Tribute To A Veteran
When you look up the definition of veteran there are two basic meanings. One is someone who served honorably in a military service and the other is someone who has had a long experience in a particular field. Both of these definitions applied to Dad. He worked almost his entire adult life in the floral industry, which my brother alluded to in our Fathers’ Day Blog, but he also was a Veteran of World War II.
Dad was drafted into the Army after the attack on Pearl Harbor. He was 5’6” and weighed a fit 145 lbs when drafted. He served in the Pacific Theater and ending up fighting in the Philippines. The Artillery battery that he was attached to used the 105 Howitzer. He was trained in the US, then shipped out to Schofield Barracks in Hawaii for final training, and then moved into the War theater near Mindanao. While in training, in Hawaii, he became best friends with Toby and Frank. They were training together and would often go with groups to a beach hotel in Hawaii to enjoy the ocean and a sense of tranquillity that they knew would end soon. He talked often of those quieter days on the island of Oahu before entering the war.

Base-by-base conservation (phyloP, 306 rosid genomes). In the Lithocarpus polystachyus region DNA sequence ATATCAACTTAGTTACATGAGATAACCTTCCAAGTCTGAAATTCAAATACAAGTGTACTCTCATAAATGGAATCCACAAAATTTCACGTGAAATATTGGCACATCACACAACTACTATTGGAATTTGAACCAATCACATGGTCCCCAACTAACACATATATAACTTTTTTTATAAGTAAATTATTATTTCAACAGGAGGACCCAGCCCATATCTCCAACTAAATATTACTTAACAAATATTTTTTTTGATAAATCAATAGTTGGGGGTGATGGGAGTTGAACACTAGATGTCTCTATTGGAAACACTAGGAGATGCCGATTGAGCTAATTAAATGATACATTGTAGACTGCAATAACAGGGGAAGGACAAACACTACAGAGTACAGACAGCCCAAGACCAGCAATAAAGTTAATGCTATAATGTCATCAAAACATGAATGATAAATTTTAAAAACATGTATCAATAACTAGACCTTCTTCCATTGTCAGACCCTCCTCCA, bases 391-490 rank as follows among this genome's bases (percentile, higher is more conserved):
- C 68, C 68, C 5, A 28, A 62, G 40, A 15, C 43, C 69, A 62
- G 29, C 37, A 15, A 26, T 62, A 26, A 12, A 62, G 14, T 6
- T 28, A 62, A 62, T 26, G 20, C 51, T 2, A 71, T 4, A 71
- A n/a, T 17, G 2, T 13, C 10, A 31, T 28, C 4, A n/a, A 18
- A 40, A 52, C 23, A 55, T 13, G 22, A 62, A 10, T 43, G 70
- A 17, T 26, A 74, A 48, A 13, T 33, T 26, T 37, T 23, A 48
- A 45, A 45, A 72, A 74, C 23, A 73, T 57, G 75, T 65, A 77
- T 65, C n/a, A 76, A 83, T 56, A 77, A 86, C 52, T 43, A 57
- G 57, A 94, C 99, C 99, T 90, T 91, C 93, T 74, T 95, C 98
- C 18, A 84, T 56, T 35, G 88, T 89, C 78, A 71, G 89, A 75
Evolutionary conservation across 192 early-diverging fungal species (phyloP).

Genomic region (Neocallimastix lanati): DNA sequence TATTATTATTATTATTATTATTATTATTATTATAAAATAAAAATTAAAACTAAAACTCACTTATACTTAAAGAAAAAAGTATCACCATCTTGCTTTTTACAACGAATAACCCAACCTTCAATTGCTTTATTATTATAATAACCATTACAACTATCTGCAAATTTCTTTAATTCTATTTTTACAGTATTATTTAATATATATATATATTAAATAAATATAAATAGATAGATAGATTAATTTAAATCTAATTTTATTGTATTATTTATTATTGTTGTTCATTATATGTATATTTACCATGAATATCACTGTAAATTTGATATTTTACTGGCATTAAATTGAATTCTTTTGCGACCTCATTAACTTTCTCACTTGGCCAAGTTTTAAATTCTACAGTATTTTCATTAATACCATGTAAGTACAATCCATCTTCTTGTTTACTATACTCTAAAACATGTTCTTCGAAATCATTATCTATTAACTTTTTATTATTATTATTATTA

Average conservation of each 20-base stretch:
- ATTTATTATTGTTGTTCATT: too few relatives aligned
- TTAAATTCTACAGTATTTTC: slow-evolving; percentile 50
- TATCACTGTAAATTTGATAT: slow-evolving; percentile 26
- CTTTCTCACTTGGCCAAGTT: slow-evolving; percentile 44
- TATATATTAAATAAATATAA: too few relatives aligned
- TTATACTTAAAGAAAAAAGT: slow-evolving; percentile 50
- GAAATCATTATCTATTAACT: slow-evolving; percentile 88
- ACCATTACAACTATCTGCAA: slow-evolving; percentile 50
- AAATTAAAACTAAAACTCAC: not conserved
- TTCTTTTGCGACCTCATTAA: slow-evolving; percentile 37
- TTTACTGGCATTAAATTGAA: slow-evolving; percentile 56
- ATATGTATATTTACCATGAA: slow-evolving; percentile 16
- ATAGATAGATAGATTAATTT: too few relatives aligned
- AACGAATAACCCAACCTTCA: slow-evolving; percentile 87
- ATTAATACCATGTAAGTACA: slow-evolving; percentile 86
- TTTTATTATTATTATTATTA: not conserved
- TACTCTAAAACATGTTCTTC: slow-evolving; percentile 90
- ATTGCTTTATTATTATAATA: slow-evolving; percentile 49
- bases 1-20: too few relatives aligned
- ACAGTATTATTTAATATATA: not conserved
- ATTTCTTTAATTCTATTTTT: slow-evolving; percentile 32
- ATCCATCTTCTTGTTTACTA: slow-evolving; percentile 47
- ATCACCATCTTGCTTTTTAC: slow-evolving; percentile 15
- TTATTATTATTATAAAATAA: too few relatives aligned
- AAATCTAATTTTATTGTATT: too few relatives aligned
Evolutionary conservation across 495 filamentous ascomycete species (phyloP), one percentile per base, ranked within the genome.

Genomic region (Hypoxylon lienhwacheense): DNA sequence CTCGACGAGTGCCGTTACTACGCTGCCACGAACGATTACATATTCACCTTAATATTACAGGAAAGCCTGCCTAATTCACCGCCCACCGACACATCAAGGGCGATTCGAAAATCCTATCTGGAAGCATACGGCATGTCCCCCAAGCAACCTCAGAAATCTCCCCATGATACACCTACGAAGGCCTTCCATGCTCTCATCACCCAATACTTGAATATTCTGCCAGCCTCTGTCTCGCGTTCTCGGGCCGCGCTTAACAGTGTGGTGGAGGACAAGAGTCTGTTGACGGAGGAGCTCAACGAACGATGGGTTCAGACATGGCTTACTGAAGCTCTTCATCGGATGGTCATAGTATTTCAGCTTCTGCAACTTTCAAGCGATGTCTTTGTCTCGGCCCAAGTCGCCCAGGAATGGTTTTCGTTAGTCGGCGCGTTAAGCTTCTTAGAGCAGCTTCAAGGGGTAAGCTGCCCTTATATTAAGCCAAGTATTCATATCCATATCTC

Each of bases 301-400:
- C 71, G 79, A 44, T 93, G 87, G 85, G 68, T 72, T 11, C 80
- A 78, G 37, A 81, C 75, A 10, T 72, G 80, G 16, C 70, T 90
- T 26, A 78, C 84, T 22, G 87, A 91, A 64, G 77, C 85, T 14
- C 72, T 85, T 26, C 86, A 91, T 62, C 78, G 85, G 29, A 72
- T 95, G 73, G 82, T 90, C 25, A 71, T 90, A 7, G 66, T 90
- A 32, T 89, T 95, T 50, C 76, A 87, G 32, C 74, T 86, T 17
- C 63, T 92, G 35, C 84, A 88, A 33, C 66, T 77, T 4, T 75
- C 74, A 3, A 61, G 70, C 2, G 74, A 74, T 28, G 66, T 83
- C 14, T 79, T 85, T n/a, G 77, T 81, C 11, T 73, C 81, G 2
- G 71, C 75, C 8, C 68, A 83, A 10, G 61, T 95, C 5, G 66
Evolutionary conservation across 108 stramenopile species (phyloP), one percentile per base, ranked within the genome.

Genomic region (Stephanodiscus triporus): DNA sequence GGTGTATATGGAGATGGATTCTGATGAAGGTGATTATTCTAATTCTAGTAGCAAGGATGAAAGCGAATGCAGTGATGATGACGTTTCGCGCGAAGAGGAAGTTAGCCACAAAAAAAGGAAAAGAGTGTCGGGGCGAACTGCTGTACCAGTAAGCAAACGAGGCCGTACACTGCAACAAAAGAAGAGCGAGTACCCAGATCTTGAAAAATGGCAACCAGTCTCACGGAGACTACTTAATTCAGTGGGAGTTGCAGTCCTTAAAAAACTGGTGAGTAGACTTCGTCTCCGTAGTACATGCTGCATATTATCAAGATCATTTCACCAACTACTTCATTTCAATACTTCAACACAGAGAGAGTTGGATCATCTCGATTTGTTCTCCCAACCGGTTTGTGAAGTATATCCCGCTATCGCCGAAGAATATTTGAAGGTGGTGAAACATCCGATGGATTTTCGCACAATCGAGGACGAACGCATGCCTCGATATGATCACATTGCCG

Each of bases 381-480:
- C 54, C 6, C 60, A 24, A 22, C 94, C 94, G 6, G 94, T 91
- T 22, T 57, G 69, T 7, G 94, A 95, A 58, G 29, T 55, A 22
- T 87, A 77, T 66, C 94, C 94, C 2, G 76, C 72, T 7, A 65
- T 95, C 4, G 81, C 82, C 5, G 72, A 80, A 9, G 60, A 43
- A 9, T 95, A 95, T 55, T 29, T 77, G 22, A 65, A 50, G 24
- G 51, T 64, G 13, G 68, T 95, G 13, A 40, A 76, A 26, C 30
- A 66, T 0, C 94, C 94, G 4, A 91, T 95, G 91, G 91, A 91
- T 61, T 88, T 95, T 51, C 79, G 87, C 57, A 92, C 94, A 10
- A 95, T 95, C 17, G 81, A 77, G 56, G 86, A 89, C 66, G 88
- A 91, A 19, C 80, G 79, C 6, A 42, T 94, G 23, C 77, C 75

He told us many stories about his experiences, some good, some funny, and some frightening. I have always been sure he omitted many stories that he never wanted to re-tell, and to some extent, re-live. It is said that war is long periods of boredom punctuated by moments of sheer terror. I believe that that was Dad’s experience as well. His artillery group was moved frequently, sometimes to positions to defend a beach, sometimes to attack an enemy stronghold. He was at times a forward observer